Dental development is defined as a progressive and continuous process determined by epithelial-mesenchymal interactions and controlled by genetic, epigenetic and environmental factors over time. In this thesis we built three main objectives.
The first objective was to assess whether early life determinants indicate variations of dental development in Childhood.
The second objective was to study the role of the most common dental related problems on the developing dentition.
The third objective was to examine the direct and indirect genetic implications in disturbed dental development.
The manuscripts of this thesis are conducted in the general and clinical population. Data in the general population was collected from two cohorts, the Generation R Study and the Nijmegen Growth Study. To extend our research on disturbances of dental development, we collected data from three University Medical Centers and two private clinical centers.

In this thesis we concluded that early life determinants including ancestral background and maternal nutritional biomarkers are associated with dental development in children and can explain normal variations in dental development. Furthermore, anomalies and diseases affecting teeth directly, such as hypodontia and caries, can lead to delayed dental development that can be clinically relevant. Lastly, genetic implication is crucial in explaining disturbances of dental development. The more severe the condition is displayed, the more distinctive the disturbances of dental development are revealed. The severity of these disturbances in patients with oligodontia is addressed to genetic dysfunction involving directly genes responsible for dental formation and/or genes responsible for ectoderm genesis.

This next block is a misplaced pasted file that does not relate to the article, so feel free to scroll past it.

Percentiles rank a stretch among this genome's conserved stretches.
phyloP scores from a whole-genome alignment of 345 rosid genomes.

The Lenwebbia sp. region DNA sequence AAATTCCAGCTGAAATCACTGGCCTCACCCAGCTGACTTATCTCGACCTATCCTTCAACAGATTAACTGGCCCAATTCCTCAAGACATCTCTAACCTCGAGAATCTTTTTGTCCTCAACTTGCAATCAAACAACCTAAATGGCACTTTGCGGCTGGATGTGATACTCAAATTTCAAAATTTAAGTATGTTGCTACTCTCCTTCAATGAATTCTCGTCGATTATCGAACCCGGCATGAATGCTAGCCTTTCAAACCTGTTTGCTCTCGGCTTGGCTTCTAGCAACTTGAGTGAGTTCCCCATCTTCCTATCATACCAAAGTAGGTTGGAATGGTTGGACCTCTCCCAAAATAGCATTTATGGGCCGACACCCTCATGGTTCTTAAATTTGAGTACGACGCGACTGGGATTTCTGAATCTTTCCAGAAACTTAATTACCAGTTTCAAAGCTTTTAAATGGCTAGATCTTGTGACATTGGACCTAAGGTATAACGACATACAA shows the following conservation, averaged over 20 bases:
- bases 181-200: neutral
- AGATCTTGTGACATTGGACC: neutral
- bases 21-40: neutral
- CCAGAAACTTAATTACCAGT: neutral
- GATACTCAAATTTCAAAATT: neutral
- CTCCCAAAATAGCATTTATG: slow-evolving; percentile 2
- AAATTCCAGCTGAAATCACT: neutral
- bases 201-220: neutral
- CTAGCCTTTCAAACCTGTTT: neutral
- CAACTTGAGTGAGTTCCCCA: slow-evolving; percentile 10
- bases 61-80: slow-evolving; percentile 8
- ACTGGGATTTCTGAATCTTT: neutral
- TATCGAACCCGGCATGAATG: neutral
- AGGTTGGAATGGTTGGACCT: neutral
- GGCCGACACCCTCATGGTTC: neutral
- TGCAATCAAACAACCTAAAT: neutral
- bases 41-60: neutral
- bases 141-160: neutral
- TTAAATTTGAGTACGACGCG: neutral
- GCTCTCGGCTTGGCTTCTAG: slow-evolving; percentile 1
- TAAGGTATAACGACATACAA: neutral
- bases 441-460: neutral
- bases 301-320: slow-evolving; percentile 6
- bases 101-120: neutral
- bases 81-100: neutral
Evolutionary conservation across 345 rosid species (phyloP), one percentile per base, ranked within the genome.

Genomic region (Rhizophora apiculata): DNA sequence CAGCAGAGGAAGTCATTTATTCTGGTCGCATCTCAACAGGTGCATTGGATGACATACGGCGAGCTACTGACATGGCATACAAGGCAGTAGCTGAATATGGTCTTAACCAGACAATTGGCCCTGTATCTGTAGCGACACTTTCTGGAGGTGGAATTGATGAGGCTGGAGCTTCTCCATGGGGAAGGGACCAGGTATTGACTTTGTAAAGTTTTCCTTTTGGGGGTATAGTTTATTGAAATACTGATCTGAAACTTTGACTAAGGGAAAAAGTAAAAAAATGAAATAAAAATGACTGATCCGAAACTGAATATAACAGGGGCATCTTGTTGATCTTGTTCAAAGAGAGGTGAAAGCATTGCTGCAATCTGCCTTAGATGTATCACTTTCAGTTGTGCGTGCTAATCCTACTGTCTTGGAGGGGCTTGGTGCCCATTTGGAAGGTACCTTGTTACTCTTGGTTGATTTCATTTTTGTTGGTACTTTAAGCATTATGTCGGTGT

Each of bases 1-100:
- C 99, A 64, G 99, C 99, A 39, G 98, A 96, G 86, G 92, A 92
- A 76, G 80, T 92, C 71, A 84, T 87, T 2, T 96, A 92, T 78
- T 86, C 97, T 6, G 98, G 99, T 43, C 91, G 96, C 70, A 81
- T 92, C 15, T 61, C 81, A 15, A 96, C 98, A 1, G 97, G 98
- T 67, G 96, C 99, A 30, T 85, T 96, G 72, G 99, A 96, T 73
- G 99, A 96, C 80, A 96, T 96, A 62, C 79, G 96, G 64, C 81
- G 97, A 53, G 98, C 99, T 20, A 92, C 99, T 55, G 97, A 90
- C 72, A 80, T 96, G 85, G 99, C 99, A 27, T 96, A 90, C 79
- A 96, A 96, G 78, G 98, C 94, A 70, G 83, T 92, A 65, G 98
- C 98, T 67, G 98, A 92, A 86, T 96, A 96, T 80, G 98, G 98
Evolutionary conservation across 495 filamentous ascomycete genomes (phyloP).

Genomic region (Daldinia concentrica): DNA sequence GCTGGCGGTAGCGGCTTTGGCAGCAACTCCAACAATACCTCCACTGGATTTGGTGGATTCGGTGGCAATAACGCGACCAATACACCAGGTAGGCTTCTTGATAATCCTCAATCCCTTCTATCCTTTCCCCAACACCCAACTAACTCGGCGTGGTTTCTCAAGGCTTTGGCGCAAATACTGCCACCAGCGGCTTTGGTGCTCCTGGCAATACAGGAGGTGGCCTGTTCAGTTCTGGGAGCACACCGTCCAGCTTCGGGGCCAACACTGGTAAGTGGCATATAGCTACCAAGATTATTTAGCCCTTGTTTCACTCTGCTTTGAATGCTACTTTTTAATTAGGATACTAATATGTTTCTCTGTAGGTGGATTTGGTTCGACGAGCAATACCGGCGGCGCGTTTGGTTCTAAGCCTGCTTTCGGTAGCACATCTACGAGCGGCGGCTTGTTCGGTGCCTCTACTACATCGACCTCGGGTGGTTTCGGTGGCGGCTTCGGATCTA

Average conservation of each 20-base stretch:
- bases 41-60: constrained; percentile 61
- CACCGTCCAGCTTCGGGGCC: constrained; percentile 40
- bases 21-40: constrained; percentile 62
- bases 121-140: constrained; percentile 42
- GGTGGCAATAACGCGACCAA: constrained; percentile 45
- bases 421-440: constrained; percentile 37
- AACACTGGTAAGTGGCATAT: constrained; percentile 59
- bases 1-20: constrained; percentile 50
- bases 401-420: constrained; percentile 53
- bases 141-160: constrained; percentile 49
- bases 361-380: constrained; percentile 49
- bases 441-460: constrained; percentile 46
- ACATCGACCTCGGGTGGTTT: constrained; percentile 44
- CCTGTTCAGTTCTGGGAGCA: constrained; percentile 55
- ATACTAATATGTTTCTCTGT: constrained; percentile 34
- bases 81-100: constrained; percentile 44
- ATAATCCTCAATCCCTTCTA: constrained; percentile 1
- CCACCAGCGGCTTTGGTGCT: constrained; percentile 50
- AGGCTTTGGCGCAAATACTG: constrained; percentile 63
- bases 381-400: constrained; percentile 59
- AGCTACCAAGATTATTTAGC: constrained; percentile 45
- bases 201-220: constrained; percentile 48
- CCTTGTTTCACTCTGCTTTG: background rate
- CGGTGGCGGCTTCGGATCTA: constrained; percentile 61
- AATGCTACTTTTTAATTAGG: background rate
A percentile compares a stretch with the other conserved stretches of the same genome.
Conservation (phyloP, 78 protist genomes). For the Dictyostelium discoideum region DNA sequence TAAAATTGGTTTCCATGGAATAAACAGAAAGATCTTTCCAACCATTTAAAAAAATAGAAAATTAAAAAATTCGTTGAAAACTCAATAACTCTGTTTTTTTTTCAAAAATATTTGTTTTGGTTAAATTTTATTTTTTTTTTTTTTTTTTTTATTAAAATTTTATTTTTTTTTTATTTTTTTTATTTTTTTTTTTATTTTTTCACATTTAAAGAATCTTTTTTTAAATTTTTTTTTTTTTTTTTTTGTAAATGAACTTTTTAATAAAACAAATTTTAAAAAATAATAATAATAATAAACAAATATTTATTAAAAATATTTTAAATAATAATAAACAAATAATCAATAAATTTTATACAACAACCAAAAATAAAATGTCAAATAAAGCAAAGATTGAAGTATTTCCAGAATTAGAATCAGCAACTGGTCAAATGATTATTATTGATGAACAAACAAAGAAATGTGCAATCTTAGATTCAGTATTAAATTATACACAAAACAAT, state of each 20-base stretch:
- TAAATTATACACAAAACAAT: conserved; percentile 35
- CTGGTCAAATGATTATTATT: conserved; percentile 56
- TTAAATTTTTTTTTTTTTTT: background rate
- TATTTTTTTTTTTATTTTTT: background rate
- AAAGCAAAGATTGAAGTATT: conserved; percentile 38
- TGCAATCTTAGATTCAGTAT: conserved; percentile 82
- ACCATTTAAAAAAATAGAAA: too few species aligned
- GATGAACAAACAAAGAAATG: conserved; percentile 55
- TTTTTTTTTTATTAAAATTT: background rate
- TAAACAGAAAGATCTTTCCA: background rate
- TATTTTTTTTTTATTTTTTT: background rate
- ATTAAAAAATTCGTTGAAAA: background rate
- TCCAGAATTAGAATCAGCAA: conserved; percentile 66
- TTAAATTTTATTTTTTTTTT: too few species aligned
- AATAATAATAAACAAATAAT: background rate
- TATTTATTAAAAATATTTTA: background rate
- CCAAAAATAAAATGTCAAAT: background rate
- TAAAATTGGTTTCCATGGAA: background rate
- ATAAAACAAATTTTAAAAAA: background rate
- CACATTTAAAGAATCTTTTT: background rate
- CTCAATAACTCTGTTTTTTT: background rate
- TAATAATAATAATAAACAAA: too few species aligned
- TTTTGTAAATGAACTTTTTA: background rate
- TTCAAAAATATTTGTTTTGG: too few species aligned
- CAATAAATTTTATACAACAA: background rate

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E.B. Wolvius (Eppo) , E.M. Ongkosuwito (Edwin)
Erasmus University Rotterdam
Generation R Study Group

Dhamo, B. (2017, December 5). Dental Development: Normal Variations and Disturbances of the Developing Dentition. Retrieved from